What the government must prove to convict you of a RICO crime

If you are a Missouri resident who has been charged under the federal RICO statute with committing a white collar crime, you may be wondering why you were not charged under a Missouri statute instead. You may never have heard of RICO and are concerned about what it is and what the government must do to convict you of your alleged crime.

The Office of the United States Attorneys explains that RICO is the acronym for the Racketeer Influenced and Corrupt Organization Act. Congress passed this federal statute in 1970 in an attempt to eradicate Mafia organized crime. However, it also is used to prosecute anyone the government believes is involved in things such as money laundering, mail fraud, counterfeiting, gambling, bribery, embezzlement, obstruction of justice and/or any other type of racketeering that affects interstate and/or foreign commerce and is prohibited under Title 18 of the Federal Criminal Code.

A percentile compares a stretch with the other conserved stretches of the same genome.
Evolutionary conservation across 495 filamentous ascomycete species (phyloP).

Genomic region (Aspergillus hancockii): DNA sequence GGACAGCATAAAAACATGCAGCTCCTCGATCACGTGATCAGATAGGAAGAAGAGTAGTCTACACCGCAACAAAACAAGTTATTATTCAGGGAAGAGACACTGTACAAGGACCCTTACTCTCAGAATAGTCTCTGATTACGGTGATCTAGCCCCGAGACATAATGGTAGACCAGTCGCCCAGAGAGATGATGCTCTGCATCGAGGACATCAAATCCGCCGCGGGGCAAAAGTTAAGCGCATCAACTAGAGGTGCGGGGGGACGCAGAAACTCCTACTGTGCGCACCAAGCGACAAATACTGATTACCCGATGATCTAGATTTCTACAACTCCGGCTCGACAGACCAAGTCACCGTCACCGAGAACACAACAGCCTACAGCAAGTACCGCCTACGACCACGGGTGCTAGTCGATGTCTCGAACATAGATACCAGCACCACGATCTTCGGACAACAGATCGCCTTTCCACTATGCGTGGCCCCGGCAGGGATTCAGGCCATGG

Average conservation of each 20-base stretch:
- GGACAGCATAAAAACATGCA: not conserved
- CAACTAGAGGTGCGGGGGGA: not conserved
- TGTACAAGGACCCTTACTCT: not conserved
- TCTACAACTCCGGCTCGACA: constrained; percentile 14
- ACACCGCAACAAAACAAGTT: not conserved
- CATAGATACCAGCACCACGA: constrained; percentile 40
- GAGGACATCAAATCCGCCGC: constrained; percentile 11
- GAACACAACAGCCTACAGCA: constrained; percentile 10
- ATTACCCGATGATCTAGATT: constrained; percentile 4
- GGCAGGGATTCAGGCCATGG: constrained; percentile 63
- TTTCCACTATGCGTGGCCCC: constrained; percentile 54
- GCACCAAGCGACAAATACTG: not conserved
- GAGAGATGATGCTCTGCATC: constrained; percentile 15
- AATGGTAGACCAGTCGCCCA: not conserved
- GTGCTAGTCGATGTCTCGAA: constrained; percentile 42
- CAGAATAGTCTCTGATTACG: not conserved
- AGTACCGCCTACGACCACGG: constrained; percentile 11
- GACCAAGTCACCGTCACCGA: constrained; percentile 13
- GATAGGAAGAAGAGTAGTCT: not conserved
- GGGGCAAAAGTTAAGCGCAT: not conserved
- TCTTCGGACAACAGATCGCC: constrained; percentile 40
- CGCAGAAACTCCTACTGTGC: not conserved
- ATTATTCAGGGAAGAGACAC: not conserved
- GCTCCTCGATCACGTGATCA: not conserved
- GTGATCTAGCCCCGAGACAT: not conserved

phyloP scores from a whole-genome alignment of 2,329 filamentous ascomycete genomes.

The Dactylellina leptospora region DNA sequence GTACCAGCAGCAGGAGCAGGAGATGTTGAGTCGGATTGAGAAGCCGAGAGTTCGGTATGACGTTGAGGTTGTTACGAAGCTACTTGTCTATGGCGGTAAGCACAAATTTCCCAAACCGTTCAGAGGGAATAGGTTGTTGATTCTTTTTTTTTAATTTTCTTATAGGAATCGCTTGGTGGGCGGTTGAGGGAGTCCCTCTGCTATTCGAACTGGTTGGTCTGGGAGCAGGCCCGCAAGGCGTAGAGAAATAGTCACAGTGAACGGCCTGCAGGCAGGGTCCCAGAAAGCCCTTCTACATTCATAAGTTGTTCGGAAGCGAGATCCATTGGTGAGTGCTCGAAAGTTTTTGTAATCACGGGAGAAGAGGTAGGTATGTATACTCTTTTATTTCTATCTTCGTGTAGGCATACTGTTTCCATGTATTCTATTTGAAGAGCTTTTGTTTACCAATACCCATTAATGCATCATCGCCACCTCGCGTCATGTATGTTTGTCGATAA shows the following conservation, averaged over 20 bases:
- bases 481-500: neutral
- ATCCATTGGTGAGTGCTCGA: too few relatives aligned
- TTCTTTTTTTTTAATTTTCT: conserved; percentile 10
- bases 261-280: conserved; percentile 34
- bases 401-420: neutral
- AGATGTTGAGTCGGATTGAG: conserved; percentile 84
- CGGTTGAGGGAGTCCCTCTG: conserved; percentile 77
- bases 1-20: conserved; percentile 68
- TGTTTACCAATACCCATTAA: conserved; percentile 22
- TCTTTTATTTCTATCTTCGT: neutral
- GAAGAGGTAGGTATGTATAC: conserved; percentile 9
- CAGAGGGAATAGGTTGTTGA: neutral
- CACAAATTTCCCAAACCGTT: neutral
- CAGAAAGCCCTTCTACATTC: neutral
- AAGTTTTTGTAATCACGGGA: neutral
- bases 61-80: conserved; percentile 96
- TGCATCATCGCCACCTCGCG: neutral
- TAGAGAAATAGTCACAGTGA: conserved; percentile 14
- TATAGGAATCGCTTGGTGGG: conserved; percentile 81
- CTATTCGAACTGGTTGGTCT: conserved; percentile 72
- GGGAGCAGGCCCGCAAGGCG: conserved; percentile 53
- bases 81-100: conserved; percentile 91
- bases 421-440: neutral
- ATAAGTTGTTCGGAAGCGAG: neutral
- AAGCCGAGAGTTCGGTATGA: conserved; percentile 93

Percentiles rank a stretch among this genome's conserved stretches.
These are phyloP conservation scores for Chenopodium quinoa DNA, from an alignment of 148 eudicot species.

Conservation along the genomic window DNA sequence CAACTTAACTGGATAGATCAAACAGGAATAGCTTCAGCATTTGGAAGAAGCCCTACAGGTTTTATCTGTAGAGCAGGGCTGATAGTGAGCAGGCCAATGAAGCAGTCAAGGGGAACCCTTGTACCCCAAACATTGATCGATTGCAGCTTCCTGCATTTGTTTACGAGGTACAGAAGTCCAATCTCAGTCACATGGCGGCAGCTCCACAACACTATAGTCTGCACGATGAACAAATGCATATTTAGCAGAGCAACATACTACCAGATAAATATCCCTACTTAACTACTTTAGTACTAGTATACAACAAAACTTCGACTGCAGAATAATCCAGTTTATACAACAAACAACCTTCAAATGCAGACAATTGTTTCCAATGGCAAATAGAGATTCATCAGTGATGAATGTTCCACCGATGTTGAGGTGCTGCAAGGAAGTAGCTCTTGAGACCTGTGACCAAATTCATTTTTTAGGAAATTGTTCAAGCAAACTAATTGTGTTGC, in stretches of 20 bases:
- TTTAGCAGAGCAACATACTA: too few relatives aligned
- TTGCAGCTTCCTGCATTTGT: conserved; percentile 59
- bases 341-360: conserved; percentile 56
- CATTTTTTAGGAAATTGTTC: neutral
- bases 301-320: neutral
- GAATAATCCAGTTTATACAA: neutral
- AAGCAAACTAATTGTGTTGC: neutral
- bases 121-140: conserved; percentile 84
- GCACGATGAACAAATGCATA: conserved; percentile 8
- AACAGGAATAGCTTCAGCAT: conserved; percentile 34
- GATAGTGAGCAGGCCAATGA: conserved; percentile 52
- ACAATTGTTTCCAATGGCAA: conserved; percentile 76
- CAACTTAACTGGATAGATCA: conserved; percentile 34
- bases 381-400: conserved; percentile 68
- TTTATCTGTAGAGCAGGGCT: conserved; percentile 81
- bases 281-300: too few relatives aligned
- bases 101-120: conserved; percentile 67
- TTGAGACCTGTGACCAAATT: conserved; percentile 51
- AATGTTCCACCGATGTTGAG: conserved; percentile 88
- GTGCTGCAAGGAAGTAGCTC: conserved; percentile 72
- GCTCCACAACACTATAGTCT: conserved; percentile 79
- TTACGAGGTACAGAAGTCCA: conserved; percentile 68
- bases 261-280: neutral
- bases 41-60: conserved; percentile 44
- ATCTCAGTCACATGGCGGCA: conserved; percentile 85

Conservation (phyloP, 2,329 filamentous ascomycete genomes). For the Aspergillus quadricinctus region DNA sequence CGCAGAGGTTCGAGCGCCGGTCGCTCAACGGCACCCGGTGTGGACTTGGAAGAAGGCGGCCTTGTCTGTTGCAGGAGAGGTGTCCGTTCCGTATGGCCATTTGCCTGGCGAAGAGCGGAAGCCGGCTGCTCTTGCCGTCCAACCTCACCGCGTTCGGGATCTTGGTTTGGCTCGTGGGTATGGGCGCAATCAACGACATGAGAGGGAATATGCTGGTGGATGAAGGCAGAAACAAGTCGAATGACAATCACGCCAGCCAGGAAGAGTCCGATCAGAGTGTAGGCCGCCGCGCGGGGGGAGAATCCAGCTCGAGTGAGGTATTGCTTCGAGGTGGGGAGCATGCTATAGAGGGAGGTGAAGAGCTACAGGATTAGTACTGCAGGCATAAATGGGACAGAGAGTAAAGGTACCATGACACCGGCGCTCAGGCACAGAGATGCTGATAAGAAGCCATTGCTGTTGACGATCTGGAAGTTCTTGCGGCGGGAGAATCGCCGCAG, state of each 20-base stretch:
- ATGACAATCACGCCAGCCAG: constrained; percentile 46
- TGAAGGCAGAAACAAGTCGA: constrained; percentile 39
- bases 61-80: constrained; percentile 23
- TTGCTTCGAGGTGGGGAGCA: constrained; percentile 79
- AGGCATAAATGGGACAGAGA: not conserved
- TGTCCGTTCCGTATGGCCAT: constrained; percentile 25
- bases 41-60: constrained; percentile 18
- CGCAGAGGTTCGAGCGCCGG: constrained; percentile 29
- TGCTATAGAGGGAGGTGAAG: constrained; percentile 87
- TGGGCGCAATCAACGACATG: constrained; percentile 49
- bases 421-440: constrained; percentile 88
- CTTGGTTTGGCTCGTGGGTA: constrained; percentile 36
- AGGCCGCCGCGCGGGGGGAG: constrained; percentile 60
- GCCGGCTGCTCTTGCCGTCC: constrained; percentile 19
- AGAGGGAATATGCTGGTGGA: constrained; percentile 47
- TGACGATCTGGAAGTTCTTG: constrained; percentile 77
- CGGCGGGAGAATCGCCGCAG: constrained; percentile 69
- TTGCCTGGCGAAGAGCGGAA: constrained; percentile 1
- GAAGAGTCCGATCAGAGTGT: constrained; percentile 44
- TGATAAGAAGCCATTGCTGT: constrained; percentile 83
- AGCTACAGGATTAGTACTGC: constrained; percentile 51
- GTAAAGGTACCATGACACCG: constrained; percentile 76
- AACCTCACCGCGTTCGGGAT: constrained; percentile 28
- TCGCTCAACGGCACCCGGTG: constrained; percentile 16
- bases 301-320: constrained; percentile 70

What the government must prove

To convict you of the crime with which you are charged, the government must prove the following five elements:

  1. There was an enterprise.
  2. It engaged in activities, called predicates, that affected interstate commerce.
  3. It employed you or you were associated with it in some way.
  4. You and it engaged in a pattern of racketeering.
  5. You and it committed at least two predicates in a 10-year period.

Defining enterprise

A RICO enterprise can be any of the following:

  • An individual
  • A partnership
  • A corporation
  • An association
  • Any other type of formal legal entity
  • An informal group of people associated in fact

Defining pattern of racketeering

A RICO pattern must consist of more than one occurrence of a predicate, and the multiple predicates must have been related criminal acts that posed a threat that they would continue in the future. The government proves closed-end continuity by showing that you and the enterprise committed two predicates in a 10-year period. It proves open-end continuity by showing that at least one predicate presented the distinct likelihood that such racketeering activity would and/or will continue in the future. This information is only intended to educate and should not be interpreted as legal advice.